Pick a hobby that unlocks a new you: Life Hacks by Charles Assisi
How was I to know when I got on a call with Damodar Mall, CEO of the Grocery division at Reliance Retail, that a dramatic story would follow? I knew from colleagues that he was into music. What I had wanted was a narrative on how time-starved people like him make time for hobbies.
Once upon a time, he said, he used to obsess about work all the time. Until one day, death knocked, he was struck by meningitis and slipped into a coma. He survived, but the prognosis was that he may never walk again.
“My life was filled with sympathy markers then,” he recalled. Well-wishers would applaud the slightest progress he made, such as learning how to sit or attempting to walk with a cane. But his mind was attempting to figure how to live once again. On a whim, Mall asked his wife to engage a music teacher.
The tutor was oblivious to his physically challenged state. All he could see was a man untutored in music. All he cared about was whether Mall would follow instructions and complete assignments. For a sick man, the teacher’s behaviour symbolised liberation from sympathy. It allowed Mall’s mind to focus on the skill to be acquired. Which allowed Mall the space to acquire an altogether different identity, different from the one he’d had before his illness, and from the one he had acquired during it.
That he learnt music is one thing. An altogether different outcome was that he started to use his faculties, got back to work, and now plays music for anyone who cares to listen.
Truth be told, when I called I was expecting an exposition on how to appreciate the finer nuances of composition and melody. What I encountered was very different. When I asked him if he would play something, Mall pulled out his keyboard and played a remixed version of the song Nagin, originally from the 1954 movie of the same name. I was stumped by the filmi attempt. But he was having fun, and soon enough I was dancing along to his tune, on our video call. “I know I’m a sloppy musician. But I don’t care. I don’t want to be the best. There are other things as well I must experience,” Mall said as we signed off. We both grinned. He looked happy.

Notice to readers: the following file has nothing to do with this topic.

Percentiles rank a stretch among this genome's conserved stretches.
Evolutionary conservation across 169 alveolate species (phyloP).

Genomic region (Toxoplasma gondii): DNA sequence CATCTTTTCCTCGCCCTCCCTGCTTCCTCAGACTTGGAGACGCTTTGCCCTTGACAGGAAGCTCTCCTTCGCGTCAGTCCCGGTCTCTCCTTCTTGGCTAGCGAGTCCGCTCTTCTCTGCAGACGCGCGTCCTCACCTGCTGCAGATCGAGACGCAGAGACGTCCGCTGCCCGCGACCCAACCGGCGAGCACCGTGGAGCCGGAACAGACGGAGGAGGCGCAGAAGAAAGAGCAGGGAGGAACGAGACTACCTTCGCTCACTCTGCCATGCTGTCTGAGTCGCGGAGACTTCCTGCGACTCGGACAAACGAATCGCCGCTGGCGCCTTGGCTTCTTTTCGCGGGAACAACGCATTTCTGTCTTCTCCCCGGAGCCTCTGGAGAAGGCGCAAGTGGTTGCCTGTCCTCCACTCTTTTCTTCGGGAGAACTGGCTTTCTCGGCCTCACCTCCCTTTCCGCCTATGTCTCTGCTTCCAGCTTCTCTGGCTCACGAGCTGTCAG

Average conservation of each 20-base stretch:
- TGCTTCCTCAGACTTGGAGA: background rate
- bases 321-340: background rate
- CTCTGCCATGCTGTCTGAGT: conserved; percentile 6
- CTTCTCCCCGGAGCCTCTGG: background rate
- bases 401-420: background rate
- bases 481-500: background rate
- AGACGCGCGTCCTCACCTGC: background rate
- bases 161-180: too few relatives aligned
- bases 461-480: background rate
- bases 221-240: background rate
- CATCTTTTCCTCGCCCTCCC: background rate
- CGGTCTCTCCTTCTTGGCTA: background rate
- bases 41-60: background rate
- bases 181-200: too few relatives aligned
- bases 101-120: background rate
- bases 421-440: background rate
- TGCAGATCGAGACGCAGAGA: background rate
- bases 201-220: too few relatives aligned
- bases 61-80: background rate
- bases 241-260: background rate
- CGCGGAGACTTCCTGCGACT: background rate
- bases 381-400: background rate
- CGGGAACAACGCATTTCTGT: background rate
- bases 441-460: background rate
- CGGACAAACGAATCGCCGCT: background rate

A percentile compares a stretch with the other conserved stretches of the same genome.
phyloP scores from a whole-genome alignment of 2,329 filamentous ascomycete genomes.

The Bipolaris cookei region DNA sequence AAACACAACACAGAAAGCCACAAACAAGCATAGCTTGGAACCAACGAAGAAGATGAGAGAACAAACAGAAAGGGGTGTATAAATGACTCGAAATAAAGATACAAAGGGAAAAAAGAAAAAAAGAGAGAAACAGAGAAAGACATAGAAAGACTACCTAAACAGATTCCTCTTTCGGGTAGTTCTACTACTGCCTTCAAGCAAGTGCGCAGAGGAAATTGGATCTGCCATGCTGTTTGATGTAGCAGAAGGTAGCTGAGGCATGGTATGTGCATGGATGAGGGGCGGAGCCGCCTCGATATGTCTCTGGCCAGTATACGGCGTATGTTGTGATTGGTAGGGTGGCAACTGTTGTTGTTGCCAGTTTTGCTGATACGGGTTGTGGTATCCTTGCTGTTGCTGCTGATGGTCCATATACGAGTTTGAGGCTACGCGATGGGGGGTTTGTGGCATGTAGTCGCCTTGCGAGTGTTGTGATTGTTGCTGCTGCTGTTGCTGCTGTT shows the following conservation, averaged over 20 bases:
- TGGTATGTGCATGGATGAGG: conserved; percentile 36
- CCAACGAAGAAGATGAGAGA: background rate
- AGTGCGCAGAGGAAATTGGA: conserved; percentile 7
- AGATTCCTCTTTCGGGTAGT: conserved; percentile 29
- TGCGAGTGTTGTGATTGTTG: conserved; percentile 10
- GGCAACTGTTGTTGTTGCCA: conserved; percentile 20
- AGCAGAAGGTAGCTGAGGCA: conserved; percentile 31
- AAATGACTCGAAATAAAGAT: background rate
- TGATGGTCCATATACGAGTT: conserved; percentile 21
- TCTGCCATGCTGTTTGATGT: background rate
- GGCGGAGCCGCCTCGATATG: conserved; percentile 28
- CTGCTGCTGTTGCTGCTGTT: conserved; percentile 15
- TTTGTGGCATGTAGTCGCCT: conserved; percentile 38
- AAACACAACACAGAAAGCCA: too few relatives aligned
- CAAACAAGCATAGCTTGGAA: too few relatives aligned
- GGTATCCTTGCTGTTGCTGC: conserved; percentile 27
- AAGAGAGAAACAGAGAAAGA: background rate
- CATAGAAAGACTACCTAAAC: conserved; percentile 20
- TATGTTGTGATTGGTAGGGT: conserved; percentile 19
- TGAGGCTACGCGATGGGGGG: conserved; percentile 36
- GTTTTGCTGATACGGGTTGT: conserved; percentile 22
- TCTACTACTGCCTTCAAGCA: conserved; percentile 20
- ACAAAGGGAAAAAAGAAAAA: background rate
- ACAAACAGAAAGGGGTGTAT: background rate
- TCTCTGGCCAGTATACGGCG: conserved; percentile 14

Hours later it hit me that perhaps Mall had been trying to make a larger point. “Give the mind time out. But watch the clock and take the long view.”
It was time to introspect. I’m in my late 40s now and can assume I may live into my 70s or 80s. When thought about that way, a few questions occur: How much time do I have left with my kids, especially given that they will soon carve out lives of their own? How many more college reunions will I attend? How many holidays can I take to visit the places I desperately want to see? How many things have I always wanted to do, but never got around to doing?
The eyes fell on the elder daughter’s guitar. I’ve always wanted to learn to play a musical instrument, but the exigencies of work preceded all others. It didn’t take long to log in to muzigal.com, an online music school started, incidentally, by an acquaintance after giving up a lucrative career in finance.
Muzigal helped me with the basics. Then, a few weeks ago, a Pune-based music teacher and I greeted each other virtually for the first time. Since then, I have been following instructions and learning to play. When the notes from my guitar now emerge every other day, the daughters wear a look that suggests I sound pathetic. In my head though, I feel like Paul Simon singing Kathy’s Song:
“And so you see I have come to doubt
All that I once held as true
I stand alone without beliefs
The only truth I know is you…”
I’ll get better. Perhaps the girls will forgive me. And I will move on. Because there are other things as well I must experience.